Religious beliefs and working with psychosis
Religious beliefs and working with psychosis
Issue 04 – July 2008
Author: Sarah Keenan (email@example.com)Key points
- Professional training and practice guidelines are often vague about how to work with religious beliefs.
- Religious beliefs influence coping strategies and recovery, therefore it is important to feel comfortable to sensitively ask clients about them.
- Research suggests that knowledge about the religious beliefs of a client may influence how empathic we are toward them.
- It is important to have the opportunity to have conversations about our own beliefs and how these influence our views of distress.
- Religious coping strategies can foster hope and can be an important resource in working toward recovery.
Setting the Scene:Working with clients and families for whom understandings of psychosis and religious beliefs are intertwined can be challenging. These beliefs can sometimes be obviously prominent within a client’s life, for example taking on a religious persona, or they can be more subtle, for example attending a religious institution. Therefore religious influences can interact at different levels and in more or less obvious ways. In the past there have been differences in theoretical perspectives about how helpful it is to work with religious beliefs in therapeutic practice. However it is now commonly agreed that it is important to ask about a client’s religious experiences and beliefs, and more than this, an open curiosity about these beliefs is essential in encouraging recovery and coping1.
Considering religious relationships:Regardless of whether clients and families speak openly about their religious beliefs it is likely that, if they are important to the individual and their community, they will influence coping. For example understanding distress as “religious suffering” can promote a less2, or more active approach to recovery3. Pargament (1997)4 suggested that different religious coping styles are the result of differing relationships between the person and their God. These differing relationships to God range from understandings that place responsibility to alleviate distress with God, to understandings that emphasise the individual’s responsibility to facilitate change. This research suggests that it can be just as important to ask about religious relationships as it is to consider the impact that all the other significant relationships have in the lives of clients.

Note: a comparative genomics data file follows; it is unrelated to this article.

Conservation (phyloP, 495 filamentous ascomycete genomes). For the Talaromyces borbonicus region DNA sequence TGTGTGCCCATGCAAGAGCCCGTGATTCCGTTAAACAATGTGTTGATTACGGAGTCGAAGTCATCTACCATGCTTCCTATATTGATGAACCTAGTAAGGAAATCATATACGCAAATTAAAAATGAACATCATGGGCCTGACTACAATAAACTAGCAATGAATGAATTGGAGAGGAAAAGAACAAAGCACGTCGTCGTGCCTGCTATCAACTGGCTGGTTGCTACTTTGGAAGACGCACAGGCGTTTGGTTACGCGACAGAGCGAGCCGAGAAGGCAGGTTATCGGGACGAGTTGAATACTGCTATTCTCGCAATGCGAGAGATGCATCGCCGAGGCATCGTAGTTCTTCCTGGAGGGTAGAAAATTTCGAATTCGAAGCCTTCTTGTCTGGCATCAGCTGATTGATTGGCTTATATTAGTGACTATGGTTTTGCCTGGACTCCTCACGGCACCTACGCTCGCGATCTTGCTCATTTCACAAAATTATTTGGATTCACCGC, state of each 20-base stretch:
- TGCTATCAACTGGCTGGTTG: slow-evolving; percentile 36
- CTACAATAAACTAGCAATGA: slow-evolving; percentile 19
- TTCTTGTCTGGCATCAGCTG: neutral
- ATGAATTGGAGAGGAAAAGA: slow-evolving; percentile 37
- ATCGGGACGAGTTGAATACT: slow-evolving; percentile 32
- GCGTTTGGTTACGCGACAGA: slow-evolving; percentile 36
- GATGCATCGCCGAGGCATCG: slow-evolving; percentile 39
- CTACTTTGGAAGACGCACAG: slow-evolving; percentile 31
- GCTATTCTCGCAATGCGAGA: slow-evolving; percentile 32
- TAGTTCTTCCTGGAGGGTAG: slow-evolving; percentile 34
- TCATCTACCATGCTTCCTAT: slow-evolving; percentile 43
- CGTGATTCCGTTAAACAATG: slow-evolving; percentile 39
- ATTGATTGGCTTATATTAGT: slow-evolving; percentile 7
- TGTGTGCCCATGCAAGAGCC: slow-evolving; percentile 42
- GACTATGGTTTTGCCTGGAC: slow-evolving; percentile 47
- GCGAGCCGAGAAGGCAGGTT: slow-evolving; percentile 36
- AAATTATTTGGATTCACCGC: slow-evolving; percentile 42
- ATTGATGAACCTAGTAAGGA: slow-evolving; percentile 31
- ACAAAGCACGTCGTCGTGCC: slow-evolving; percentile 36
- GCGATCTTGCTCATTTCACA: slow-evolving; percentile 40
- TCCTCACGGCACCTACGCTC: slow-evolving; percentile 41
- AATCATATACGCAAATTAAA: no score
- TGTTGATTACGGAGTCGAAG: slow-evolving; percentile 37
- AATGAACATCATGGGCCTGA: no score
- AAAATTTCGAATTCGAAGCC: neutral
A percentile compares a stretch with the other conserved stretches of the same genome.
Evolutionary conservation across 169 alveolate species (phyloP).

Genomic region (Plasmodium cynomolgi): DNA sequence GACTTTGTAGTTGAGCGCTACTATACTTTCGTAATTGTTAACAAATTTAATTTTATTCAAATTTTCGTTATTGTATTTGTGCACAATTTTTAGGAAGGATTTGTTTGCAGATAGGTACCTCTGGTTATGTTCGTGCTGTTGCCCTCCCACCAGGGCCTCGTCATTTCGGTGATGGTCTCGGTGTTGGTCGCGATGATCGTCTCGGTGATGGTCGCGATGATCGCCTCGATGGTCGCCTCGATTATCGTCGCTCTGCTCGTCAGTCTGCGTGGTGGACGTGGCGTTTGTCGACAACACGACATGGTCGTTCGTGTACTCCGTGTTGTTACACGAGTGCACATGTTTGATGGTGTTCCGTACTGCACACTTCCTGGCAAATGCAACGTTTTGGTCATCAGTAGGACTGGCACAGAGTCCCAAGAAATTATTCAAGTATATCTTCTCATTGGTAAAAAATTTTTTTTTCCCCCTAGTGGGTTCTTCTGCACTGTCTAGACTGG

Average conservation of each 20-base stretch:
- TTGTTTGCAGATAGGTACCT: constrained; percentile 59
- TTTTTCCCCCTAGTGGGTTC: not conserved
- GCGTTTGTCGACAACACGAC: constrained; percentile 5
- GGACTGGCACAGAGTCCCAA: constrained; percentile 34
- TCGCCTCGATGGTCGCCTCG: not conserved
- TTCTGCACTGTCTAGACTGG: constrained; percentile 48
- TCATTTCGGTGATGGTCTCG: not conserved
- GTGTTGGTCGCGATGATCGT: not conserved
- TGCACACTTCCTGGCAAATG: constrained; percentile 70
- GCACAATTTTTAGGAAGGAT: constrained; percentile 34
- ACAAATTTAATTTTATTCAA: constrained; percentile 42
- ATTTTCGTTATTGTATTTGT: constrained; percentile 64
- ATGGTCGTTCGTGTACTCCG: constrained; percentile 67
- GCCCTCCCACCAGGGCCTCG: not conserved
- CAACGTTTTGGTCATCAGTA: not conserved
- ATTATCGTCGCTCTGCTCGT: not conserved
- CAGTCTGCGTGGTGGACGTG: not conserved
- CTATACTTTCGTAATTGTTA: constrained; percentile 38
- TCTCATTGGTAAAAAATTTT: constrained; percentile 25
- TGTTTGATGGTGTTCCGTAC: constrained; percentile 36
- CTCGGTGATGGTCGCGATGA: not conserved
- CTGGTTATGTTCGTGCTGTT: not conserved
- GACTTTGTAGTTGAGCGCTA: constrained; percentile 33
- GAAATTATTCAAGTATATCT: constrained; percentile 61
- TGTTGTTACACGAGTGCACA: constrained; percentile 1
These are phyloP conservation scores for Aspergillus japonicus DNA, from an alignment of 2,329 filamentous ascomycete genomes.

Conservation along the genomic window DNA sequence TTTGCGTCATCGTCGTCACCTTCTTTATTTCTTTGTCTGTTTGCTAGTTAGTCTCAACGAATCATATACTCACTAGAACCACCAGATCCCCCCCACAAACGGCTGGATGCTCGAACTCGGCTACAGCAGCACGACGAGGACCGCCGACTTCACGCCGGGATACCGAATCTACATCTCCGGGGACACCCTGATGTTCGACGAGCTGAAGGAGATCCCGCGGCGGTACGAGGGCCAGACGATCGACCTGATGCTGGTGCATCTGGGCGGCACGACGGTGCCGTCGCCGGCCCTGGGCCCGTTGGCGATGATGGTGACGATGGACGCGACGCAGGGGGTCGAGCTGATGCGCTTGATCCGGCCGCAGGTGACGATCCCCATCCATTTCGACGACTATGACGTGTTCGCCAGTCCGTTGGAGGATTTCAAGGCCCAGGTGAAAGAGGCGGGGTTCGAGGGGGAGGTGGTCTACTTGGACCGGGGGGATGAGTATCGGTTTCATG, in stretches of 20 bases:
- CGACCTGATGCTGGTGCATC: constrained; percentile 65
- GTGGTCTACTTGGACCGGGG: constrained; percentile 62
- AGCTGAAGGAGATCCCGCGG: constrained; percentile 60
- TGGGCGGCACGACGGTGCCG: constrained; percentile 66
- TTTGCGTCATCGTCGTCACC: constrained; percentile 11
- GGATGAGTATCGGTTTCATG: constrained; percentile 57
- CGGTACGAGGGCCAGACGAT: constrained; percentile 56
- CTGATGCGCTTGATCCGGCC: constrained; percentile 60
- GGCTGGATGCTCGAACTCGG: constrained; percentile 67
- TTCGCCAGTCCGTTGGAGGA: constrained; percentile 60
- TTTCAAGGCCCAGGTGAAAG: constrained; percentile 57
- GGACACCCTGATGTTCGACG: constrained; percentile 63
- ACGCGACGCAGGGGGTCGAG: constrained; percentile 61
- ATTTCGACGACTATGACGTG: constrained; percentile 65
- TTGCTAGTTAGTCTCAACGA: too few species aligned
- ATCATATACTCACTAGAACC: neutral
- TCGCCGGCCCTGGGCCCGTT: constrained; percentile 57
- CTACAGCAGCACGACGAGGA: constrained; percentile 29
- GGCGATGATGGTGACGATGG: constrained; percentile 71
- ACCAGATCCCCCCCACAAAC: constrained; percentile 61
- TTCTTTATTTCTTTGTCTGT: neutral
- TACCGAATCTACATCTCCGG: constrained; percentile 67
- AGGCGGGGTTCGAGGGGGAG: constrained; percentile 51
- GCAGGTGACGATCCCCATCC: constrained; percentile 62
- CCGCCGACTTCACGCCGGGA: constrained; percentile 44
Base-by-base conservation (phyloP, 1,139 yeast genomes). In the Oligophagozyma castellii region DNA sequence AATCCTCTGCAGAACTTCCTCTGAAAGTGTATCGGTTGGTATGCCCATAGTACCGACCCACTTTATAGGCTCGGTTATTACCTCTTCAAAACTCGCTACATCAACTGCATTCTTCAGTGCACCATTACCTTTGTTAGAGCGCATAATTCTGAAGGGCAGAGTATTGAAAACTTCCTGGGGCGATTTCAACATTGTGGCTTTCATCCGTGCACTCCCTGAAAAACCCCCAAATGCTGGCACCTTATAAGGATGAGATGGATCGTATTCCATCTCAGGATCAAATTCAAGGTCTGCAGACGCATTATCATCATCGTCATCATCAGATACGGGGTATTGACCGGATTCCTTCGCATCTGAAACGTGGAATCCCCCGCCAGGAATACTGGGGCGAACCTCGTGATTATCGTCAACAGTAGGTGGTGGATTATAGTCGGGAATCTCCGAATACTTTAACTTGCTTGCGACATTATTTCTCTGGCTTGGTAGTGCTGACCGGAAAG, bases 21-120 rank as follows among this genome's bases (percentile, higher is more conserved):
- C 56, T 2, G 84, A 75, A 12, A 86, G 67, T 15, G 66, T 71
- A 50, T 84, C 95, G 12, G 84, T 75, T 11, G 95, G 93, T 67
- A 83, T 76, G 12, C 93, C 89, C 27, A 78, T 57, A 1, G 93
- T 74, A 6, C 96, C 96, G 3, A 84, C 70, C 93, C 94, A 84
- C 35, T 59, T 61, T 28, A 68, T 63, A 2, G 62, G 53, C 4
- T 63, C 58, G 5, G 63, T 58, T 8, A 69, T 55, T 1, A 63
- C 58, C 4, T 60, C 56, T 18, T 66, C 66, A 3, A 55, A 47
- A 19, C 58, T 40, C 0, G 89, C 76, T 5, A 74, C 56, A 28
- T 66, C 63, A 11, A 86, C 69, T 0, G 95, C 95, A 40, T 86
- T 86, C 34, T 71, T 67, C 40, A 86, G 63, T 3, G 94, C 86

Promoting open discussion:It is surprising given the importance and complexity of working with psychosis and religious beliefs that guidance is often absent from both professional training and guidelines. This seems to be due to religious beliefs being seen as outside of the medical and scientific understanding of mental health. In contrast, service users and carers often highlight the importance of their religious beliefs in dealing with distress5. Lack of professional guidance has encouraged health professionals to rely on their own experiences of religion to inform their approach. This has limitations, for example staff tend to have less empathy and see clients as being more “unwell” if they believe the client to be associated with a religious group6. Therefore, it seems important that we remain aware of and reflect on our beliefs, so that they do not negatively affect the care we provide. In order to facilitate this awareness, it would be helpful for mental health professionals to be able to have space and time to safely discuss these personal beliefs with each other.